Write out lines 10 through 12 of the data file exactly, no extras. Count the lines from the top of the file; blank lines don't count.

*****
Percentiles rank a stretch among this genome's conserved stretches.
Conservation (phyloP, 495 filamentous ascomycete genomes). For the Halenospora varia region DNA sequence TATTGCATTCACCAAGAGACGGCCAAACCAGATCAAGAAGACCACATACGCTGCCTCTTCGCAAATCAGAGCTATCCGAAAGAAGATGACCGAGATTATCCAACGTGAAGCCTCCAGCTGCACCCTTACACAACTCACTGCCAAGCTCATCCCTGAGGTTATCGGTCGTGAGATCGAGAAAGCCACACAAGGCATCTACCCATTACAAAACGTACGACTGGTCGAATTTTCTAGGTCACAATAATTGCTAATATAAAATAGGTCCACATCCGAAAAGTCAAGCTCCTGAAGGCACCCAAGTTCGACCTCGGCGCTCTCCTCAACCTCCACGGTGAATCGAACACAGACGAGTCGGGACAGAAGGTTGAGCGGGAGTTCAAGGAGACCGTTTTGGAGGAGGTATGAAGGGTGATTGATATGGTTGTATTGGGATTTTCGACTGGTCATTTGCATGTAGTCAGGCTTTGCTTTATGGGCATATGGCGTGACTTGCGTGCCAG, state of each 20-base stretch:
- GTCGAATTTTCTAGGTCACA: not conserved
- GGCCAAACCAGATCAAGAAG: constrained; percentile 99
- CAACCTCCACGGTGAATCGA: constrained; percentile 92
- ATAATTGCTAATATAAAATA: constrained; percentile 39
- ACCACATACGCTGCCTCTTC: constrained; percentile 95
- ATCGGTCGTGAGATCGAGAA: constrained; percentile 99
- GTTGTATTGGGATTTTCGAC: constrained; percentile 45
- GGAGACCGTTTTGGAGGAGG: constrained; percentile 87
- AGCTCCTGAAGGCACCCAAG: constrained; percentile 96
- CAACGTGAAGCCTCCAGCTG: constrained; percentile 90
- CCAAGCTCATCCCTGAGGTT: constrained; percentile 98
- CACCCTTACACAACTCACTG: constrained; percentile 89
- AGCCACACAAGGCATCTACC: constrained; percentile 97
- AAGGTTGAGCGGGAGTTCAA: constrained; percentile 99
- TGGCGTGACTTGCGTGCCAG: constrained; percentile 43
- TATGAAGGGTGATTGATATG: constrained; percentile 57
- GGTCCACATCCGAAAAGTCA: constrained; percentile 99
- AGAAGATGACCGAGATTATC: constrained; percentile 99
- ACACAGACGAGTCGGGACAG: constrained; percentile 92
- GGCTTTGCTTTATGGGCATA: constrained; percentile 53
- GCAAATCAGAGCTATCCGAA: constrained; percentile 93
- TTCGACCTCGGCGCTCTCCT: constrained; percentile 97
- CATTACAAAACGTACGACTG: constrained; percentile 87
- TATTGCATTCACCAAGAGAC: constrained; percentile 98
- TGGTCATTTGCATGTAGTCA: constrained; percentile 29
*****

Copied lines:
- GGAGACCGTTTTGGAGGAGG: constrained; percentile 87
- AGCTCCTGAAGGCACCCAAG: constrained; percentile 96
- CAACGTGAAGCCTCCAGCTG: constrained; percentile 90